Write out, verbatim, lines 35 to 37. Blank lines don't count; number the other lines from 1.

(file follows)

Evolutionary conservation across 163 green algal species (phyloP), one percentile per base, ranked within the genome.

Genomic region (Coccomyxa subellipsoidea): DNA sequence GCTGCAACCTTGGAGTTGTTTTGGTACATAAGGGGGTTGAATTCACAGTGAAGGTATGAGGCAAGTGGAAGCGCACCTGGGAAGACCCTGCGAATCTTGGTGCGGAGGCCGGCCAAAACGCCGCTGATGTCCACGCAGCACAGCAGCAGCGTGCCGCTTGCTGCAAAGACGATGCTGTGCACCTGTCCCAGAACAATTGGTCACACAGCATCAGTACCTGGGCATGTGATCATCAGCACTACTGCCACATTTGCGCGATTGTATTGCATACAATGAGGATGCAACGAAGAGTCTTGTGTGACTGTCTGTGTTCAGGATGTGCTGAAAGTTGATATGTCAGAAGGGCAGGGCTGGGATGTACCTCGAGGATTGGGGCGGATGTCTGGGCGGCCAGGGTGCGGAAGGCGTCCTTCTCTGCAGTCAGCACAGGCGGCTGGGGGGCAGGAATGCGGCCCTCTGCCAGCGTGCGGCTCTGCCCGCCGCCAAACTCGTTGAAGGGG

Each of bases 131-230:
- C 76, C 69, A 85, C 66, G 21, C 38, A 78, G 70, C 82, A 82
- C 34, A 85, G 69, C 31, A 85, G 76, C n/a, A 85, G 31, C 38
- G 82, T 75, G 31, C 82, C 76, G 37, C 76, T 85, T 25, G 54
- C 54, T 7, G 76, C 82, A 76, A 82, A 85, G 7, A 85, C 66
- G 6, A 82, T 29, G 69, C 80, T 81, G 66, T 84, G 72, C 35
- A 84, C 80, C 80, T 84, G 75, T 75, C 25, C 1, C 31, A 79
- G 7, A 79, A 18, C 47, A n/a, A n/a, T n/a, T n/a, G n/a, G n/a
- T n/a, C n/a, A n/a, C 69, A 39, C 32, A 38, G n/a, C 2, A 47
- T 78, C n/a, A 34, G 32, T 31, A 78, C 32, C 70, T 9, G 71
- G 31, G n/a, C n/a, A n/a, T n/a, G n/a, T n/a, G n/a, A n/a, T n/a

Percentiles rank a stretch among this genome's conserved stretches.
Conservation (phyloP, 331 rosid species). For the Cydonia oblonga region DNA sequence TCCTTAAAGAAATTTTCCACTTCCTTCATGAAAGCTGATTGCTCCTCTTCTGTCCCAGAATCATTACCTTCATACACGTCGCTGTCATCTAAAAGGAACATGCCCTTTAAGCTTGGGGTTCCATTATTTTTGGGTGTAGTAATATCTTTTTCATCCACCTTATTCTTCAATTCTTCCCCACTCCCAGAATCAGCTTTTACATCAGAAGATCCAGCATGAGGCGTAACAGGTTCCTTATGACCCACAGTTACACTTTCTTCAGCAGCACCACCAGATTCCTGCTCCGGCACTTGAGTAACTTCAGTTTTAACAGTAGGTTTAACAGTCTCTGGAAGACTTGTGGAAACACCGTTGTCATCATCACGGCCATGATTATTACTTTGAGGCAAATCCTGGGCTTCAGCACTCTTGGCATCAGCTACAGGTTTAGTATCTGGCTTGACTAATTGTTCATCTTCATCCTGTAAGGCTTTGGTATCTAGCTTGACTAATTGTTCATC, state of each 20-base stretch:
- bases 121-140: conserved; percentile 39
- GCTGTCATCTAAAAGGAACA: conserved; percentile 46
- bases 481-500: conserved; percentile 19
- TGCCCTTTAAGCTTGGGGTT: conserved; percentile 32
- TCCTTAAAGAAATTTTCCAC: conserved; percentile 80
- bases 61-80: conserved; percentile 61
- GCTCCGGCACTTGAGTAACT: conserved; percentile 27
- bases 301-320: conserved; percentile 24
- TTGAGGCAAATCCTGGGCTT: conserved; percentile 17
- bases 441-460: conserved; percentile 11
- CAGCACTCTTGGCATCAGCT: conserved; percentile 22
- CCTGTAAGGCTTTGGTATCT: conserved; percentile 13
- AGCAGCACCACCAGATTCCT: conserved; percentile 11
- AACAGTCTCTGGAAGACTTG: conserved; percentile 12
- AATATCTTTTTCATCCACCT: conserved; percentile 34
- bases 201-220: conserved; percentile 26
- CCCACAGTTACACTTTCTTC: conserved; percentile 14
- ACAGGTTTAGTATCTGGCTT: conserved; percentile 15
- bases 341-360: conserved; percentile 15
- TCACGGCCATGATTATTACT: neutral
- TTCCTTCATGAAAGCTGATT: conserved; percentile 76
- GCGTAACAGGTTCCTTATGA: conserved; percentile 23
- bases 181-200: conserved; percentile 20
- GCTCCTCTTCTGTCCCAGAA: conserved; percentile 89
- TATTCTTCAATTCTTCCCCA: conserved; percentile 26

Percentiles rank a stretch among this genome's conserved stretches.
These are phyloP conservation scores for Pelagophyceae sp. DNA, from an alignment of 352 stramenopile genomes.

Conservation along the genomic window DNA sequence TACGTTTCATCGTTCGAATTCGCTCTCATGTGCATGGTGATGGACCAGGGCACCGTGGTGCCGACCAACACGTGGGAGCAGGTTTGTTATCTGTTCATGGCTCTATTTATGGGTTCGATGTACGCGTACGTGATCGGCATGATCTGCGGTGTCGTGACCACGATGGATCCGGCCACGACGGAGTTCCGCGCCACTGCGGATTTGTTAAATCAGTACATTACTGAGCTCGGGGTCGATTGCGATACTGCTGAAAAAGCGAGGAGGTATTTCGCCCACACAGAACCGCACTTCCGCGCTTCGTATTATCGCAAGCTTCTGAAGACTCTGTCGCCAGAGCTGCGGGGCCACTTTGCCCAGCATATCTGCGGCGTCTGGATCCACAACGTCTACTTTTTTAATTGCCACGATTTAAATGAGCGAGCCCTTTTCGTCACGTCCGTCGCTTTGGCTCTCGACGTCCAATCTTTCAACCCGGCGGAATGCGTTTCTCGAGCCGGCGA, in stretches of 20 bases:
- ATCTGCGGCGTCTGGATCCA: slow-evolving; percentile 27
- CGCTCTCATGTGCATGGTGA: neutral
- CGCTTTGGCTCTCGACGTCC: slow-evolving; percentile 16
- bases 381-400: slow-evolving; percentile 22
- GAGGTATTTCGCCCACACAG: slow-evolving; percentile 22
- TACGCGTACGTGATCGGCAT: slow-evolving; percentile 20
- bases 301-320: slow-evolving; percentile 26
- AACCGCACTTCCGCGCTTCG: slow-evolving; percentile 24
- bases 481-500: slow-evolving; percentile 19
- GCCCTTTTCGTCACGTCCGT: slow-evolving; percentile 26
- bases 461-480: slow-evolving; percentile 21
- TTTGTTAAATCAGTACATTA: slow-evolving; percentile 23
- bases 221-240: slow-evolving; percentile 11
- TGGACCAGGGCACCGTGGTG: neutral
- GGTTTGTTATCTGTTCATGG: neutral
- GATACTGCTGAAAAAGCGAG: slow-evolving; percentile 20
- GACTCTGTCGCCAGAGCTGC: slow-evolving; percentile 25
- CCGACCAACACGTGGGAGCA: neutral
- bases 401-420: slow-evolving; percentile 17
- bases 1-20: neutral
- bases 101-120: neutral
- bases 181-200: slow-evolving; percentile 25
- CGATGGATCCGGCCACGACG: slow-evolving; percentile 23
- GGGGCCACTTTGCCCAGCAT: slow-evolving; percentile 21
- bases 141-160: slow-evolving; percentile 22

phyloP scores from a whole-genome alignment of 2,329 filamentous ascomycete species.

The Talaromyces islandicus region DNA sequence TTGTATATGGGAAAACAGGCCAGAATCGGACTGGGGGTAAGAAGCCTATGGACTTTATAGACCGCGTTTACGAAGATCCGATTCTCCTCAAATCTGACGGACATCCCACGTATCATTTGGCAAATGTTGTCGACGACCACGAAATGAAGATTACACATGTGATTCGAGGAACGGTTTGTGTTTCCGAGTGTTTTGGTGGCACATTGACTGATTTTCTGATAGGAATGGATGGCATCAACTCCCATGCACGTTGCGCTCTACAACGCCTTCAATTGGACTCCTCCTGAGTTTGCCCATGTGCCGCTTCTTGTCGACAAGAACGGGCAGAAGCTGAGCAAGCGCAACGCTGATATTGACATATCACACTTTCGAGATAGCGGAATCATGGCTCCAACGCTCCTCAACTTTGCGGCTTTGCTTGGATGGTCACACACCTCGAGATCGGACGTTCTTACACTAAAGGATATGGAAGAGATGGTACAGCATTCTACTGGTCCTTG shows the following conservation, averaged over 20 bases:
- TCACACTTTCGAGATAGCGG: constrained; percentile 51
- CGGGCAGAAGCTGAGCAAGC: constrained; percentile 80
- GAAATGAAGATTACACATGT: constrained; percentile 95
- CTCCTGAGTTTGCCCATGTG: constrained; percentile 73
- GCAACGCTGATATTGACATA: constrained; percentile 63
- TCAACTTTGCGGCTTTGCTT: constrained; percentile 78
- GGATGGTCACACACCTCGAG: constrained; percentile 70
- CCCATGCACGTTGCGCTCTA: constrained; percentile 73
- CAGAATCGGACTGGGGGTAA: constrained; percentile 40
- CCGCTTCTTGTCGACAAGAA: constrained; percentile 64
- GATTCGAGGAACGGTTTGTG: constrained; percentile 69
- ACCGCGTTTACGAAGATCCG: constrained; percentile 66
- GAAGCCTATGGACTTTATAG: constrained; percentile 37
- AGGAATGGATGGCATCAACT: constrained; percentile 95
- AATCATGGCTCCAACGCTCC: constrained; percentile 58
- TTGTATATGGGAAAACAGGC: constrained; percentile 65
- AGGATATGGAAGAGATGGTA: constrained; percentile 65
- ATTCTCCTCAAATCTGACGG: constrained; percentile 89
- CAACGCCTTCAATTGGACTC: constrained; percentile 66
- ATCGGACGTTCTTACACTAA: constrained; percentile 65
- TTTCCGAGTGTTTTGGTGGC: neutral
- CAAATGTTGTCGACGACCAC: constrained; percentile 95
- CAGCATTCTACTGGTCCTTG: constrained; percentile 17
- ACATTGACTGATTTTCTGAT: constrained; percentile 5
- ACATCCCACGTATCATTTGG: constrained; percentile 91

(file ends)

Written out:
- TCACGGCCATGATTATTACT: neutral
- TTCCTTCATGAAAGCTGATT: conserved; percentile 76
- GCGTAACAGGTTCCTTATGA: conserved; percentile 23